Gustav Mahler was never one to shy away from a challenge. Though his music is now considered the apotheosis of German Romanticism, he started his musical career at the bottom, in 1880 taking a job directing operettas in the small Austrian spa town Bad Hall, as well-named in English as it was in German. He steadily rose through multiple directorships to the pinnacle of the field in central Europe, the Vienna Court Opera, facing down anti-Semitism along the way. (He did have to go through the motions of converting to Catholicism in 1897 to achieve this final step.) He wrote the longest symphonies of his day, for the most massive musical forces, and had a track record of getting them performed. And not least, when past 40 he courted and married 22-year-old Alma Schindler, who as one wag has pointed out, was quite possibly the smartest and loveliest eligible young woman in Vienna at the dawn of the 20th century.
In the years just prior to his Vienna achievements, Mahler wrote his longest symphony yet, his third, which the Oregon Symphony closed its season with last month. Still the longest symphony in the standard repertory, it has six movements (half again the usual number), clocks in at well over an hour and a half, and maybe unsurprisingly, shows signs of growing pains: for once, even a Mahler maven sometimes has the feeling he’s just fleshing out a plan. Of course, there’s a plan behind every one of his nine completed symphonies, but normally listeners are so entranced by what he’s cooked up next that they never notice.
The Third seems to have been a watershed for the composer. While it rarely specifically refers to either of his previous symphonies, echoes of it can be found throughout his later work, notably in his Fourth, Sixth, and Ninth Symphonies. It seems to have taken a lot of effort to write; afterwards he took a break to write his shortest symphony.
It takes a lot of effort to play, too. Mahler was a demanding conductor of other composer’s works, and he also demands a lot from the musicians who perform and the organizations that produce his own music. All the wind instrument sections in his third symphony are larger than typical symphonic repertory (at the extreme, eight horns, double the usual number), and the wise conductor adds string players to match their volume. The variety of percussion instrumentation rivals today’s orchestral works, and there is both a women’s choir and youth choir as well as an alto soloist.
Oregon Symphony director Carlos Kalmar has honed the band into a reliable Mahler machine, with memorable, even awe-inspiring performances of the more commonly performed symphonies among its accomplishments. It was high time for them to tackle the challenging Third. I caught their May 23 performance, a fittingly grand finale for the orchestra’s 2015-2016 season.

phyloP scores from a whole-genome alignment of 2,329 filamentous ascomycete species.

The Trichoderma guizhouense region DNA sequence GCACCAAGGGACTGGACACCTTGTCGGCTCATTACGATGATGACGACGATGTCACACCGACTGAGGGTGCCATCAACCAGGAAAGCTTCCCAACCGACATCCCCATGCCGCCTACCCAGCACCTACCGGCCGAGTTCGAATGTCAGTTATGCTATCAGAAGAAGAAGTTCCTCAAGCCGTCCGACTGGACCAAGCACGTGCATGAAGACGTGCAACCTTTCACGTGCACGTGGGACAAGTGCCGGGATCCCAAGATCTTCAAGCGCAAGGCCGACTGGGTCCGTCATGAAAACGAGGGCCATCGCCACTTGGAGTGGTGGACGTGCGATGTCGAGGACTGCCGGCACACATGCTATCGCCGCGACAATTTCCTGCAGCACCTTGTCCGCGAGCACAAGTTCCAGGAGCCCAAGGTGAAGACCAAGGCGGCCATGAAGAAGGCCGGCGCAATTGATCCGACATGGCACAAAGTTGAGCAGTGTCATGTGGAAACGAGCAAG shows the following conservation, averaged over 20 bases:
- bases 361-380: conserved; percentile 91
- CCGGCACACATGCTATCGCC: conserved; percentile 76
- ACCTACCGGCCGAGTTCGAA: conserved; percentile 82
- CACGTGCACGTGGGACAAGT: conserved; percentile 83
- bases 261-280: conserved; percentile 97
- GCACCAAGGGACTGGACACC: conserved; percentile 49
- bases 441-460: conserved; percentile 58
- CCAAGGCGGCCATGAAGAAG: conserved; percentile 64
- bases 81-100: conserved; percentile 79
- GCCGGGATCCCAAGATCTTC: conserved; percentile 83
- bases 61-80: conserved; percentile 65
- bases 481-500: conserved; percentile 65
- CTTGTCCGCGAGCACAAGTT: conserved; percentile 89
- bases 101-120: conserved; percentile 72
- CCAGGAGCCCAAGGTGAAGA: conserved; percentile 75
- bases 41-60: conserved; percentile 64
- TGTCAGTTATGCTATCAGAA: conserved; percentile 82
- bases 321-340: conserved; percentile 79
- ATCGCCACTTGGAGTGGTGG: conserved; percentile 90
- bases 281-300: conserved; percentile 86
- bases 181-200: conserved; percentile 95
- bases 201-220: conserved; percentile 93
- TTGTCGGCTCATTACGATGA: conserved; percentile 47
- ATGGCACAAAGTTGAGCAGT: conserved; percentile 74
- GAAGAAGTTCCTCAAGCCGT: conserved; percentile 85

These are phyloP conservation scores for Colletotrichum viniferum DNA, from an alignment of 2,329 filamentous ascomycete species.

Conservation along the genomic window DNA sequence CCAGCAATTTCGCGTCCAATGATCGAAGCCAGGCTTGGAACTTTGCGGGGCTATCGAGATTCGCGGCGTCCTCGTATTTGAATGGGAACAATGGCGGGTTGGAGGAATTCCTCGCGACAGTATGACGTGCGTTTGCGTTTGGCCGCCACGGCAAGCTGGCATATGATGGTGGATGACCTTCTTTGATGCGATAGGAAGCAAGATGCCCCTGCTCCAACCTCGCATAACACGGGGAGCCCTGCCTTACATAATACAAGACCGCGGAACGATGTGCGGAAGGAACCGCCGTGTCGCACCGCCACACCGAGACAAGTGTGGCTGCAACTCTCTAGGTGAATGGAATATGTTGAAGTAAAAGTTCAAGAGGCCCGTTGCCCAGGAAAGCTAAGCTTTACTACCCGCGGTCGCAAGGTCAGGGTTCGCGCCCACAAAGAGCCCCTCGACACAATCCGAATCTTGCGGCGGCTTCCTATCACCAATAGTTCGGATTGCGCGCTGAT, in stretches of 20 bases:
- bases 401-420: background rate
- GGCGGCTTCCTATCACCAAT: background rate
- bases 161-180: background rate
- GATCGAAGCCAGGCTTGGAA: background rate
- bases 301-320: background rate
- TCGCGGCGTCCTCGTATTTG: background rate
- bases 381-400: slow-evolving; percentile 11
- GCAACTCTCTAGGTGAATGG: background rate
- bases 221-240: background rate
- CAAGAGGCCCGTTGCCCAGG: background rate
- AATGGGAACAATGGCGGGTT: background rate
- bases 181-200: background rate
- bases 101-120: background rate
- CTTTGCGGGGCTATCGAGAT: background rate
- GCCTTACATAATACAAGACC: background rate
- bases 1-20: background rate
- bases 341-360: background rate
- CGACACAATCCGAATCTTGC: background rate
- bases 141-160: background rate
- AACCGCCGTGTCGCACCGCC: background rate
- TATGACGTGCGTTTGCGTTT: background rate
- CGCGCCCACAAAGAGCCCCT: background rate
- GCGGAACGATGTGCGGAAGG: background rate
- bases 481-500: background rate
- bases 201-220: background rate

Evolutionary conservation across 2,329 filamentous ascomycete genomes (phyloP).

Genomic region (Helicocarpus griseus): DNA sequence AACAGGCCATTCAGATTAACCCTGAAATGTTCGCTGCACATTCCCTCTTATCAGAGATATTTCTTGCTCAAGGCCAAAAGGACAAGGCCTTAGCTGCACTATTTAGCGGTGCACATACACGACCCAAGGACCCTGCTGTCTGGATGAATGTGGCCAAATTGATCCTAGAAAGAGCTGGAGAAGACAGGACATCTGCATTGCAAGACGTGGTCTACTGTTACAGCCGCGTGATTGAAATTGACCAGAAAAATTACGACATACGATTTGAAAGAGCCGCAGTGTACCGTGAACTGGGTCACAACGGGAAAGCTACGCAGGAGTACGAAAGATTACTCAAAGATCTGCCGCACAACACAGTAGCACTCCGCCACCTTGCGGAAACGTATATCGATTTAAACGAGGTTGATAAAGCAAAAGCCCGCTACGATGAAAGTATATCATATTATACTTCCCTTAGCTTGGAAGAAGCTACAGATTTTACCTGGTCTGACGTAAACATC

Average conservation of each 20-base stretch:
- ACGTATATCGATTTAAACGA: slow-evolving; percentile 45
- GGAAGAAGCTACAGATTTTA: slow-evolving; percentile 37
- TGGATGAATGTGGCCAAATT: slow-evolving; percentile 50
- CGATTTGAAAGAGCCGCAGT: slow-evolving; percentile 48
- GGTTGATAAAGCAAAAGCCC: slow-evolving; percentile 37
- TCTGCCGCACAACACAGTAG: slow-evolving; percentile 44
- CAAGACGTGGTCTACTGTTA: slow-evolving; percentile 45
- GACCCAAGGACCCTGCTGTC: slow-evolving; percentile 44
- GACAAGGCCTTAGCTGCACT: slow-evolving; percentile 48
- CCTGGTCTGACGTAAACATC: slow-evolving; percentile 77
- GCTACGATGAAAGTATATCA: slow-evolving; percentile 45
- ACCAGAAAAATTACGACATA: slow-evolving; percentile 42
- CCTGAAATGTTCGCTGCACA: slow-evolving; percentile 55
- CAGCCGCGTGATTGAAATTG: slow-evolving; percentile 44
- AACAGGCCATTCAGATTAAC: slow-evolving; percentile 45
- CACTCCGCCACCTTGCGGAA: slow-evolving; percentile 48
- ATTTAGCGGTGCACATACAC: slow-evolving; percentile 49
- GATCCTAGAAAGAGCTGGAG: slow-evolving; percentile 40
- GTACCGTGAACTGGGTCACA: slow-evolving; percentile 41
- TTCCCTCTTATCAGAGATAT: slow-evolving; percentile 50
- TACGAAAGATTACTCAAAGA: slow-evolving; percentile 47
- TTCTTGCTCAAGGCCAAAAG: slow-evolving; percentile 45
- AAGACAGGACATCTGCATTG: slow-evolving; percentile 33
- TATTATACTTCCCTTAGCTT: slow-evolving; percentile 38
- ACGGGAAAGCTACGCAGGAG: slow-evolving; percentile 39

The mega-symphony’s massive opening movement (roughly half an hour long) seems built up from huge musical blocks, all variations on three moods: solemn, sometimes funereal procession; mysterious atmosphere; and high-spirited, even swaggering marching. Sometimes the whole humongous band – the stage was extended into the front seats to accommodate the extra musicians required – pours out a flood of notes; sometimes a barely audible bass drum slowly divides the silence. Twice, a curtain seems to part, revealing something terrifying behind. The orchestra blows off the second instance, turns on a dime, then whirls to a quick, slam-bang finish.
If the OSO fell short anywhere it was in this movement. Often Mahler intends the high woodwinds – flutes, oboes, clarinets, and associated auxiliaries – to emit a raucous sound, as if evoking the dawn chorus of birds. But there were also times when more sweetly tuned harmony would have served the mood better. The lowest strings seemed pushed past the limits of their agility, although a few sudden gestures were all the more dramatic for it. Just after the entire horn section opens the work with a craggy unison tune that ranges somewhat high and very loud, they have to quickly relax lips for a low and very soft chorale. They didn’t all quite find their targets.
But these are relative quibbles. Brass is at the forefront of this movement and, other than that one phrase, the players really delivered. The section principals, Jeffrey Work on trumpet, John Cox on horn, and especially trombonist Robert Taylor in several extended solos, all got well-deserved roaring ovations when the whole performance was over, as did the entire brass section. Among too many other standouts to name – a typical dilemma when a Mahler symphony is performed well – special shout outs go to concertmaster Sarah Kwak for her many solos in many moods, and the entire gang of four flutists, who must all switch to piccolos on occasion.